Katie Hopkins and the Lady in Red

The previous two posts featured Oxford Union debate speeches for and against the motion This House Supports No Platforming. Those speeches, here and here, followed a couple from students who were competitive debaters.

Today we hear from Katie Hopkins, speaking against the motion.

Whenever I hear Katie Hopkins speak I am assailed by two reactions –

  1. What a phenomenally accomplished speaker she is, and
  2. She must be the rudest person on the planet.

We’ll return to 1 but for the moment let’s deal with 2. No one hurls insults around in quite such an intemperate fashion unless either they lack the wit to insult soberly or because they intend the insults to be taken not entirely seriously. Hopkins manifestly does have the wit, so let’s watch through our fingers and try to enjoy the ride. In the course of this speech she does actually insult – soberly – just one person, one who is not present but should have been. That particular barb is not wasted.

I have previously on this blog noted that those with a natural facility for public speaking often have difficulty in sticking to the point because they have never needed to learn the disciplines that enable ordinary folk to shoot from the hip. Hopkins epitomises this. Whenever she seems to be getting to grips with the matter in hand, she suddenly disappears over the horizon astride an admittedly hilarious digression. And then …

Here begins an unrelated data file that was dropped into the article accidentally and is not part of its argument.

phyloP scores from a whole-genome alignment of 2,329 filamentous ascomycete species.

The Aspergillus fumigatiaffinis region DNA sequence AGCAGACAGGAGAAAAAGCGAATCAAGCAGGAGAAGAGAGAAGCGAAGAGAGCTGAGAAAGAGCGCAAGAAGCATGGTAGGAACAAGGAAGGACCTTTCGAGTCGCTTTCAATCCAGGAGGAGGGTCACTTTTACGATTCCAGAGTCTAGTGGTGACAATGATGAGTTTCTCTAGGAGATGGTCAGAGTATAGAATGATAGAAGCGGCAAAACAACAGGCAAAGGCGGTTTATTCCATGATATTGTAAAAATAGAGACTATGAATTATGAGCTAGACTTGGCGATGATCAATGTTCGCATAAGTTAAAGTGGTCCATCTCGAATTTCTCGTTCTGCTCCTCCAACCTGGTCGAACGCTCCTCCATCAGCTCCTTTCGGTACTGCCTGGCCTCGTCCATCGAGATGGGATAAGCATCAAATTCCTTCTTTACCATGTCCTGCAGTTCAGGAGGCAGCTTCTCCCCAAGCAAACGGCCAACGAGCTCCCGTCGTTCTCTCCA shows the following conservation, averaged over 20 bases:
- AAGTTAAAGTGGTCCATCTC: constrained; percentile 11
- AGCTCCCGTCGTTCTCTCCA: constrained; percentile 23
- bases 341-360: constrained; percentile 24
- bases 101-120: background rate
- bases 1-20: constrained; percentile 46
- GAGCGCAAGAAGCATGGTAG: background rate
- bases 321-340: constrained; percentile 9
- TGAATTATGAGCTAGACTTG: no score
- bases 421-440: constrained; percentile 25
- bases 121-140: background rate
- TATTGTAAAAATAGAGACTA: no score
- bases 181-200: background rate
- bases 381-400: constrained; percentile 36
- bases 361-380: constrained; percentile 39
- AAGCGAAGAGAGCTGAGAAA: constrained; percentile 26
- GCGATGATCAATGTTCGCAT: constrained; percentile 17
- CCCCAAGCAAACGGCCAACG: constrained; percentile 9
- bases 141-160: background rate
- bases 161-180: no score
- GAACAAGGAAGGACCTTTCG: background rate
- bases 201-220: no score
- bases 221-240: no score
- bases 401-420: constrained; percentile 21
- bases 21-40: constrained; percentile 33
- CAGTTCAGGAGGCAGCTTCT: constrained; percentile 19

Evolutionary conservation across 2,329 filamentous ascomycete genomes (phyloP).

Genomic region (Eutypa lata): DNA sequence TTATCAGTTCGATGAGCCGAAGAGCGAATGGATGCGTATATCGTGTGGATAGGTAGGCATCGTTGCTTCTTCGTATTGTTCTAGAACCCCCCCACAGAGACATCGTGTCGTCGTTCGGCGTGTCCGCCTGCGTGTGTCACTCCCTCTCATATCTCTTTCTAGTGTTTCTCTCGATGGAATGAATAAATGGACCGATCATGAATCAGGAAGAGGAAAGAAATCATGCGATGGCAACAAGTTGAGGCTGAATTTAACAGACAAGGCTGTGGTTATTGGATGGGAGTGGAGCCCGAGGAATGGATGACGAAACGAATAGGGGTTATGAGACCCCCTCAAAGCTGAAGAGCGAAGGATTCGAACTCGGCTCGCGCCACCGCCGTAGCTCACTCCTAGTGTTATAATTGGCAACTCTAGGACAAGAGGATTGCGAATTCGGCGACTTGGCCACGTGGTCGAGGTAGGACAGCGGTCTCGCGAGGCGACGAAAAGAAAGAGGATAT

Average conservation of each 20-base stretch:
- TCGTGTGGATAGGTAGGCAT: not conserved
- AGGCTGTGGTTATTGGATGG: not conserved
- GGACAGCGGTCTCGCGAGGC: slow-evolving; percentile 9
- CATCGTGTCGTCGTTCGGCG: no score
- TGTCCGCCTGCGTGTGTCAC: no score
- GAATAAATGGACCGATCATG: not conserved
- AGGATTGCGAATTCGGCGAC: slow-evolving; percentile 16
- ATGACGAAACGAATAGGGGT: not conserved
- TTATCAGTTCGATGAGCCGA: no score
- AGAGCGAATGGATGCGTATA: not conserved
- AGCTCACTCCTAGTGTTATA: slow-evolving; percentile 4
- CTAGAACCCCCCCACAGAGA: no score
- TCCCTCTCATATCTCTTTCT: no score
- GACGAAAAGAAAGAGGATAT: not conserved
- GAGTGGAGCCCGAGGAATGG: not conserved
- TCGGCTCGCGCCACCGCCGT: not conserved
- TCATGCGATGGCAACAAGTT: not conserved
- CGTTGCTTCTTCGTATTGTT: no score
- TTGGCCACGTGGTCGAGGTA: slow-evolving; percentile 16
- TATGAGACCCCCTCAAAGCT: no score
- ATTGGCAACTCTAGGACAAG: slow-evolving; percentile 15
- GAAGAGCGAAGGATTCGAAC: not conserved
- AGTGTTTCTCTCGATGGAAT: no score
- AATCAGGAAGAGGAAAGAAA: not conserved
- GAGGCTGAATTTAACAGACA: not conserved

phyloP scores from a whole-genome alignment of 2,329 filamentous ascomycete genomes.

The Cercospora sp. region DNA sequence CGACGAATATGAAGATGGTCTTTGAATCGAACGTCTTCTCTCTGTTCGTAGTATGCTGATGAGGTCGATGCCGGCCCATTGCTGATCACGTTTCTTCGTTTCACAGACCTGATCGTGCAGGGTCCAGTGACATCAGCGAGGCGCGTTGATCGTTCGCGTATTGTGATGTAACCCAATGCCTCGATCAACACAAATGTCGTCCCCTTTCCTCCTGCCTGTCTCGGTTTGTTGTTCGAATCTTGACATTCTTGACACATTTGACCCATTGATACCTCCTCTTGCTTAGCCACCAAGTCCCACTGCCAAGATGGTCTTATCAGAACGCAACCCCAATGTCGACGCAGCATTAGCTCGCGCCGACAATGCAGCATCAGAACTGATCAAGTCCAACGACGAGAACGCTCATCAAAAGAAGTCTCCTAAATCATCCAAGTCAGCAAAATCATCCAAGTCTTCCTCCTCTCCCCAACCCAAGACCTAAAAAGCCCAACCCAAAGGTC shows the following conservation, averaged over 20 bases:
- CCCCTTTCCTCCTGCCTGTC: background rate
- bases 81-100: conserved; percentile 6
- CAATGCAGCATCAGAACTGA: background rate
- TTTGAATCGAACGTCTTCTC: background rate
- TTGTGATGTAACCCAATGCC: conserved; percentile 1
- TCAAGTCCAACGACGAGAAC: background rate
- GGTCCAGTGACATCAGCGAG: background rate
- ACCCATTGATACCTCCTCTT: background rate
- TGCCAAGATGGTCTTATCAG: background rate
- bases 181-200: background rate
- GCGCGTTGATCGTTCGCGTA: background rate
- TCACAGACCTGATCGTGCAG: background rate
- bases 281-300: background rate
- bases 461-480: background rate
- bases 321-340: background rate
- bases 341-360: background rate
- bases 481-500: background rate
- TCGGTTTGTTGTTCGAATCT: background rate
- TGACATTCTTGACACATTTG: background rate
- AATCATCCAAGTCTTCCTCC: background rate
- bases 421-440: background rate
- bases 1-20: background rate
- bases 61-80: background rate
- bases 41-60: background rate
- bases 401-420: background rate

At 10:50 a lady in red climbs to her feet, asking Hopkins actually to address the motion. The transformation is so magically instant that someone more cynical than I might suspect that she and her interjection had been planted.

Hopkins is a different woman. She stops stalking the aisle, returns to the dispatch box, and begins seven minutes of astonishingly well argued case against the motion. I suddenly realise that she is conscious of the failing I highlighted above. She knows her speaking lacks discipline because now she is using paper to keep herself on the rails. She doesn’t look at it much, she doesn’t need to, but just enough to put across her message unerringly and with magnificent power.

Furthermore, to my delight and unlike her predecessors, she addresses the motion from the viewpoint of audience members and their right to hear.

After the comedy-relief, this turns into an outstandingly good speech…

…thanks to the lady in red.

Toby Young: a journalist speaks

The previous post featured an Oxford Union debate speech for the motion This House Supports No Platforming. It was the first speech following a couple from students who were competitive debaters; and the speaker was Robert French. Today’s offering followed it; is in opposition to the motion; and is delivered by Toby Young.

Bald opening – good.

Almost immediately after registering that point, I sense that I see a reason. Young is speaking like a journalist’s article. You don’t see articles opening with “Ladies and Gentlemen”, or simpered thanks for being invited, or any such time-wasting preambles, instead they come straight to the point. Young has come to the point, which happens to be taking issue with something that was said earlier. I find myself wondering how his delivery style might vary when he reaches his prepared message.